MVD Marquee Collection: Resurrecting the Champ (2007) - Reviewed

J.R. Moehringer’s engrossing Los Angeles Times article Resurrecting the Champ, written in 1997, told the unlikely story of an elderly homeless man known locally as the “Champ” who claimed to be former heavyweight boxing champion Bob Satterfield.  As time went on, the news journalist grew skeptical of the man’s claims, culminating in an extended essay that proved to be as much about the topic of Satterfield as it was a work of self-examination on the part of Moehringer.  A fascinating tale that reads almost like narrative fiction, it was only a matter of time before Hollywood became interested in transforming Moehringer’s story into a feature film.

Under the direction of Rod Lurie (The Last Castle) and penned by screenwriters Michael Bortman and Allison Burnett with the writer’s name changed to Erik Kernan (Josh Hartnett) and Samuel L. Jackson inhabiting the role of the Champ, the big screen adaptation of Resurrecting the Champ is an engaging character driven drama which rests mostly on the chameleonic performance by Mr. Jackson.  From the outset this looks like a boxing movie, which it sort of is, but mostly it concerns the bond formed between Kernan and the Champ, the gulf between journalistic integrity and success, the bloodlessness of show business as well as the cumulative impact of fact versus fiction. 

Though the film embellishes some of the elements of the story for dramatic effect, including giving Kernan a young son when the real Moehringer had no children as well as changing the location from California to Colorado, Resurrecting the Champ is nonetheless a solid actor’s movie with ample room given to Harnett and Jackson who play excellently off each other.  The young and clean cut Hartnett gives a compelling performance as a sportswriter at the end of his rope looking for a way to save his employment with the Denver Times.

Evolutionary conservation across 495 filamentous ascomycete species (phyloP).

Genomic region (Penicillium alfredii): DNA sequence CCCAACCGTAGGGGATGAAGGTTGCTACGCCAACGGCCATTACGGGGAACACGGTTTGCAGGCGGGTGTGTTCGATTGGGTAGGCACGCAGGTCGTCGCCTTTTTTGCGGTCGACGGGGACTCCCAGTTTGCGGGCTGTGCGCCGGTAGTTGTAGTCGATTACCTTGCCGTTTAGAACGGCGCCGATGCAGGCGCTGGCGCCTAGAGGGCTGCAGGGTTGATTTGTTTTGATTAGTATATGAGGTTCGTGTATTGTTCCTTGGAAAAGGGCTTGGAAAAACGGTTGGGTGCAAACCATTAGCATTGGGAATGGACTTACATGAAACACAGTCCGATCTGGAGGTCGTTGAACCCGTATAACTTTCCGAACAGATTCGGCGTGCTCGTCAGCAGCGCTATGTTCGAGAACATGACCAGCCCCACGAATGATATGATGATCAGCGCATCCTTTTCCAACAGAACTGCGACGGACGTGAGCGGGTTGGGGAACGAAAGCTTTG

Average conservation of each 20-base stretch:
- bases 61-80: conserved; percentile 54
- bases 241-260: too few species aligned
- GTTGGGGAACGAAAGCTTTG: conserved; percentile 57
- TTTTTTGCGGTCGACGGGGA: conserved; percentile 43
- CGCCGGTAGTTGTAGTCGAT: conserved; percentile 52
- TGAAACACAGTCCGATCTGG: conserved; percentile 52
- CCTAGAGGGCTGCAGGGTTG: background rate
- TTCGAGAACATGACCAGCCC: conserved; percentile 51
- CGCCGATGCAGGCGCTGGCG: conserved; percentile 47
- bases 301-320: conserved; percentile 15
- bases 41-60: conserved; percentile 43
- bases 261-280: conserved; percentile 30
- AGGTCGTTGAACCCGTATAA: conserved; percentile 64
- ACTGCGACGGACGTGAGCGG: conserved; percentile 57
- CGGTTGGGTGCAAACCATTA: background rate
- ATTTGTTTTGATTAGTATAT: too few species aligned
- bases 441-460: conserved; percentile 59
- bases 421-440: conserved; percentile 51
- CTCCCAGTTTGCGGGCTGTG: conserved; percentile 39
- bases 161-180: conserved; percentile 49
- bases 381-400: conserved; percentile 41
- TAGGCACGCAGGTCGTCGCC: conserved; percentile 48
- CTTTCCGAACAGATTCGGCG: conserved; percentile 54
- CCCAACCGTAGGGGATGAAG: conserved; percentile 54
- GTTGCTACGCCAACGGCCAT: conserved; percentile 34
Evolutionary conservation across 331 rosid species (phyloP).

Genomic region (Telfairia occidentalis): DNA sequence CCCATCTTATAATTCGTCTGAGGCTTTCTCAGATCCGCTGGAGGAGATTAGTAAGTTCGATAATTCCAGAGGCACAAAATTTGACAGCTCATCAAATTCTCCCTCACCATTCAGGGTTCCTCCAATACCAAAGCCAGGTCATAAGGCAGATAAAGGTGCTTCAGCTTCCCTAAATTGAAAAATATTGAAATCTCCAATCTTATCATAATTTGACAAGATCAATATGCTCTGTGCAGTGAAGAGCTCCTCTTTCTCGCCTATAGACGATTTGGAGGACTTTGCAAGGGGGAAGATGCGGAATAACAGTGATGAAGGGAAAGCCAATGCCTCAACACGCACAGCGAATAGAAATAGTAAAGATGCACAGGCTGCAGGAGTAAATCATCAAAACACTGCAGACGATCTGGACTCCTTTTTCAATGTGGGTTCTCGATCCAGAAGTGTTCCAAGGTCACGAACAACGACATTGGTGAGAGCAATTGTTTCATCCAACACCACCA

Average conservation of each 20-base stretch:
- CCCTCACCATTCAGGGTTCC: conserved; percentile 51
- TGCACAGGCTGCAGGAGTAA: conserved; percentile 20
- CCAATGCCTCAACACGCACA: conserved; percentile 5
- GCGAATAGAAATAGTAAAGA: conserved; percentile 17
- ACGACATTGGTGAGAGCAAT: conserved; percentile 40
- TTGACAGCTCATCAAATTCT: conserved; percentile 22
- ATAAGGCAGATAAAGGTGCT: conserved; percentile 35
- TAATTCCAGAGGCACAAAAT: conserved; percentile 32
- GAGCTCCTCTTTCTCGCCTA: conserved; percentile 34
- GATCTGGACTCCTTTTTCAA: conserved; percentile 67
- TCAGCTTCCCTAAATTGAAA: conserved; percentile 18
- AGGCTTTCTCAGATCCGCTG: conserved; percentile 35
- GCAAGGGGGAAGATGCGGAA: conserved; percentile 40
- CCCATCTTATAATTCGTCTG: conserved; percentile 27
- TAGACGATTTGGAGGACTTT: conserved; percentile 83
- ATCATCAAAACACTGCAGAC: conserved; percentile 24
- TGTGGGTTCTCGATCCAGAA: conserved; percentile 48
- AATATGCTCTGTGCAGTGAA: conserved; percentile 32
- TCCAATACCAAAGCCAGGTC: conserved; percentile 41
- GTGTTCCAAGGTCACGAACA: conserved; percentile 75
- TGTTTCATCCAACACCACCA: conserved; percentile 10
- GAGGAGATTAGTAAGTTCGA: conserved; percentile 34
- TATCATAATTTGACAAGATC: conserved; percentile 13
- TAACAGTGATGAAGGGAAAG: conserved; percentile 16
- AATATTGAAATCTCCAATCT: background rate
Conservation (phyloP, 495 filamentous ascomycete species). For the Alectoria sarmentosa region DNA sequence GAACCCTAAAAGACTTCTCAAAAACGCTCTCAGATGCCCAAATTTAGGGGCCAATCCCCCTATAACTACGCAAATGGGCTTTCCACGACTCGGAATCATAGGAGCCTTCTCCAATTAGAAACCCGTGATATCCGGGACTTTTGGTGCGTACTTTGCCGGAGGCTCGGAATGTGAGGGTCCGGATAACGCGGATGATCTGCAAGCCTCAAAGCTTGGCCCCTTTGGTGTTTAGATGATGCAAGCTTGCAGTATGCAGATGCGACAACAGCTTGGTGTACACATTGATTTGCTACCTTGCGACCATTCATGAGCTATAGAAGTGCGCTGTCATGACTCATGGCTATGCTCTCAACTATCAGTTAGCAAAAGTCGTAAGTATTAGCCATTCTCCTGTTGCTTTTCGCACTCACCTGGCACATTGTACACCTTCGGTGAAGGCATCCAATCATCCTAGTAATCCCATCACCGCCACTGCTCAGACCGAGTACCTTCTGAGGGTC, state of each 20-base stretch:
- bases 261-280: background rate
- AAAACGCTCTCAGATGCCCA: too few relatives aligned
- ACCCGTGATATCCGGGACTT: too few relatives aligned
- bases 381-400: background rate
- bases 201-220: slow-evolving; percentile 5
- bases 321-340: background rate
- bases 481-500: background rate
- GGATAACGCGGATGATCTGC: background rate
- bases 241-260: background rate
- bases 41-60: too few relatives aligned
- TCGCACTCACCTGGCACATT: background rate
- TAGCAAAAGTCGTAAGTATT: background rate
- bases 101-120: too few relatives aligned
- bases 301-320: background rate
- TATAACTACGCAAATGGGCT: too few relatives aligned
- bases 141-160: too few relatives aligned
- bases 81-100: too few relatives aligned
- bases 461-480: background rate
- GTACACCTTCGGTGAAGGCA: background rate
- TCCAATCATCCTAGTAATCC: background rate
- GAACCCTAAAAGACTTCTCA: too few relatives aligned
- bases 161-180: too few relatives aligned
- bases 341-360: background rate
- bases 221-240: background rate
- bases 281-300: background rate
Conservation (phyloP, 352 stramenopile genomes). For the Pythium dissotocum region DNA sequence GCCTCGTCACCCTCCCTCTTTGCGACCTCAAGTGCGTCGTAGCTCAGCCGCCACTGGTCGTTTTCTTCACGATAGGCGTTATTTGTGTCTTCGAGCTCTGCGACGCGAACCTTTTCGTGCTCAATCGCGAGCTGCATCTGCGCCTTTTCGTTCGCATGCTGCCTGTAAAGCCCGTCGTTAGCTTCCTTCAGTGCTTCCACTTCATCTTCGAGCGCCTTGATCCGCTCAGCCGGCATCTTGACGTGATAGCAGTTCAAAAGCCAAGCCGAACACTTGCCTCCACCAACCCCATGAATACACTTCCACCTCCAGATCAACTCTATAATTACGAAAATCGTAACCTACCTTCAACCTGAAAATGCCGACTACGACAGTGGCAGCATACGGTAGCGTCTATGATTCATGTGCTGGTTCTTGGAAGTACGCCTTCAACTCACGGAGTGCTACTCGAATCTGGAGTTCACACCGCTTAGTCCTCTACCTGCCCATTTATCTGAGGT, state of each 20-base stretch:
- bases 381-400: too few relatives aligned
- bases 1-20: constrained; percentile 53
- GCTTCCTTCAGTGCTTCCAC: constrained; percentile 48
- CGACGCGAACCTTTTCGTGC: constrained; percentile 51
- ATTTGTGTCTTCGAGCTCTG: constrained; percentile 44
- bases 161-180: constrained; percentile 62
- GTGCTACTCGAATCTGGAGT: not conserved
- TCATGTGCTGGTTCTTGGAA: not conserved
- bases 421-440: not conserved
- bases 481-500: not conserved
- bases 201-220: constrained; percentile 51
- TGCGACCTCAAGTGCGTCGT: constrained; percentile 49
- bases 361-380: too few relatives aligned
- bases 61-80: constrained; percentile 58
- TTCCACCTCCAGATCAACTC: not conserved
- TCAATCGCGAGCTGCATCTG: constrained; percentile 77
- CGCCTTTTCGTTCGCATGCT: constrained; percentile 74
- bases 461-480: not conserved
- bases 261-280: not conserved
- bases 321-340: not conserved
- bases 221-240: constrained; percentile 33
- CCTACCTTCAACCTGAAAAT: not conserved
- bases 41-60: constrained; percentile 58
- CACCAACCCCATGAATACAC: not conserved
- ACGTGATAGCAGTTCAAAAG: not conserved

Jackson, one of our generation’s finest actors, all but completely disappears into the role of the Champ, aided by an arsenal of aging makeup which gives the actor a grizzled, scruffy appearance.  Particular attention should be paid to the way Jackson speaks with the raspy, high-pitched voice of the Champ played almost exactly as described in Moehringer’s article.  Also aiding the proceedings are veteran actors Alan Alda, David Paymer and Peter Coyote, rounding out an ensemble cast of characters excited for Kernan’s new article while intensely scrutinizing the validity of it.  The film even saves room for a small offscreen cameo from Raging Bull Jake La Motta.

Visually Rod Lurie’s film is handsomely photographed in panoramic widescreen by Adam Kane (The Boondock Saints), providing a stark contrast between the sterile home setting of Kernan to the rugged back alleyways where the Champ resides.  The film also sports an affecting original score by Larry GroupĂ© which shifts freely between melancholic jazz and poignant piano cues.  While the film does have some staged boxing scenes, the story of Resurrecting the Champ is mostly told out in the open whenever Kernan can get a few more words out of the Champ for his article. 

Sadly the film, while well regarded with effusive praise placed upon Samuel L. Jackson’s acting, slipped under the radar.  Costing a hefty $13 million for what is ostensibly a character driven drama, the film barely broke even before slipping into mid-2000s obscurity.  Seen now, thanks to the efforts of the MVD Marquee Collection, Resurrecting the Champ is truly an interesting actor’s movie based on a still enthralling article that’s as much about finding out the truth surrounding the “Champ” as it is about the author’s own personal journey of self-discovery.

--Andrew Kotwicki